People still want their own place to live, but they do not want the stress and burden of mortgage payments that suck every dollar out of their purse or wallet.

City councils and local planning commissions need to get more efficient in processing building requests to bring developments to fruition quickly. Each city and planning commission needs to establish a cost review group whose function is to reduce costs to the city, builder, and homebuyer.

People want affordable housing and currently it is not happening, with the exception of foreclosed housing which sell and supports the point that lower prices bring in customers.

Establish think tanks or public outreach efforts to get prospective homeowners to provide input. For example, not everyone wants granite or marble if the alternative could be a house they can afford. Basically, people want a roof over their head. Do you need McMansions when a cottage would work?

Lee Ellak
San Jose, CA

I agree on the trendiness of

I agree on the trendiness of housing - it's a key point as the midframe shifts in homeownership. Unless you are fortunate to buy the house of your dreams without financial worry like the wealthy, most upper middle and middle have hung themselves with a weighty long term mortgage, as they bleed their 401k to stay afloat. This is the demographic we need to be most worried about. The inability of most of my upper middle class man tightening the purse strings will eventually leek into other sectors in unseen consequences. If policy continues to make housing unaffordable for sideliners and new enters there will be no choice than to rent. This will be the new trend in metro areas (once again) and bedroom communities alike. Trading up is also fading fast as most I know have resigned to the fact that the house they bought they will have to live in for a long long time. My household lost 50% of its annual income due to a loss of job and no salary offer to match the old. Makes more sense to stay home and raise the kids, live smarter, hike instead of going to brunch, etc. This is the new norm even in my community of upper- wealthy. Renting is now envied a bit, but not as much as honestly being able to afford that house you could not afford in the first place - even in coveted coastal california!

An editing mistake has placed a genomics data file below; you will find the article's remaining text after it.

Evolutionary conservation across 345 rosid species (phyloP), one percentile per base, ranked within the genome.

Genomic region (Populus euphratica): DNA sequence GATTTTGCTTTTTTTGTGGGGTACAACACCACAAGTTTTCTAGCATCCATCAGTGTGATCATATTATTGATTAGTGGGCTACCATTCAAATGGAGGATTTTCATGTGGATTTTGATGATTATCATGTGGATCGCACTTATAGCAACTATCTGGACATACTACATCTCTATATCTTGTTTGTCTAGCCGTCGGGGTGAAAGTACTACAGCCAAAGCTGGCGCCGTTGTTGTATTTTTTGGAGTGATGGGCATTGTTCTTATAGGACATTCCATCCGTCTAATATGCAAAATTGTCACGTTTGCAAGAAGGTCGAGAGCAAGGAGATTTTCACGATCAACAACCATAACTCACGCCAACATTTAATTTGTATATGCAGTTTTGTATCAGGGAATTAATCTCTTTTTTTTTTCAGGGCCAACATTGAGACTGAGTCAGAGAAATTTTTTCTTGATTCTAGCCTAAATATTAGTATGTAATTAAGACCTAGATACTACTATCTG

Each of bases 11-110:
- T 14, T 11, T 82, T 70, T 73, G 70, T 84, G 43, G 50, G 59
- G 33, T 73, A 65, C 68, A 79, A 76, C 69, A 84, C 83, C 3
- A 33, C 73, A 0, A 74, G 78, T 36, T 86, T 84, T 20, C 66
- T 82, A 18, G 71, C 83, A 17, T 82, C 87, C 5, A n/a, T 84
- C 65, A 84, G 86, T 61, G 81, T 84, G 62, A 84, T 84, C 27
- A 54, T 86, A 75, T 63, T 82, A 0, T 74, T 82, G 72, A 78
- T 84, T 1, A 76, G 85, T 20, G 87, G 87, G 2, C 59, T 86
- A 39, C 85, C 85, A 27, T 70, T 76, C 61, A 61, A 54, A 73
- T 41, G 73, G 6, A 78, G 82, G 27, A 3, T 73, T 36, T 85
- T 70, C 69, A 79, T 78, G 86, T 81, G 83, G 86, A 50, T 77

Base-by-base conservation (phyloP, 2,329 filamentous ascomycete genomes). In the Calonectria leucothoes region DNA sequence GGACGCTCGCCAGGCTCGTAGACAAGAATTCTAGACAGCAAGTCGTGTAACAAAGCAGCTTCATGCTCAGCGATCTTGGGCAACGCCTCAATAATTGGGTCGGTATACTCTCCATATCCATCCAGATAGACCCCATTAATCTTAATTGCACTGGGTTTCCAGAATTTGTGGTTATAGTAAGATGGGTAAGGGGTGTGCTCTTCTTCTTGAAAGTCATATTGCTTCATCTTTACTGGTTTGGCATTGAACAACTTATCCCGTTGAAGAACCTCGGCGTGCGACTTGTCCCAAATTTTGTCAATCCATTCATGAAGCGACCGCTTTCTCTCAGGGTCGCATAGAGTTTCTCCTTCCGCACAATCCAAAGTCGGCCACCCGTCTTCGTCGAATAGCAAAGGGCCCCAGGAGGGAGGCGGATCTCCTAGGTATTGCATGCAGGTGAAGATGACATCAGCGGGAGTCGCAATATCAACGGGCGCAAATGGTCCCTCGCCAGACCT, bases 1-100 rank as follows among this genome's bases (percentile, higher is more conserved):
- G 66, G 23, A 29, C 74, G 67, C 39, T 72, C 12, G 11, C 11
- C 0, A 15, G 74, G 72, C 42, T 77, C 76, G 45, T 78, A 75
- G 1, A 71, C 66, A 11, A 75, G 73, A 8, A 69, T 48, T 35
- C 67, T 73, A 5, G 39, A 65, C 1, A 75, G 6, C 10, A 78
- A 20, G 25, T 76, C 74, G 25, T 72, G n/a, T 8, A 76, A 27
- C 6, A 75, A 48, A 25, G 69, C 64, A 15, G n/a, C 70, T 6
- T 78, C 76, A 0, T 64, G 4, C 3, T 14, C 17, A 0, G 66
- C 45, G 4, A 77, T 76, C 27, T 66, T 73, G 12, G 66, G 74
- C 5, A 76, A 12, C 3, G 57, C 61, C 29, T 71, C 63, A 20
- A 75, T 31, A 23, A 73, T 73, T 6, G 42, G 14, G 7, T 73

cities may not want affordable housing

There are a couple of reasons why city councils might not want to put real effort into a cost review group as you suggest. First, I don't know about your city council, but mine is just filled with developers. They would prefer building a few high-margin, high-priced homes to building a lot of affordable homes. Not only to they make money on the original sale of the homes, they invest in retail property which will rent for more money if the surrounding community is relatively affluent. Also, the city makes less money on taxes when home prices are low, which is a separate problem. Bottom line: city councils may not have the appropriate incentives to review costs and keep housing affordable.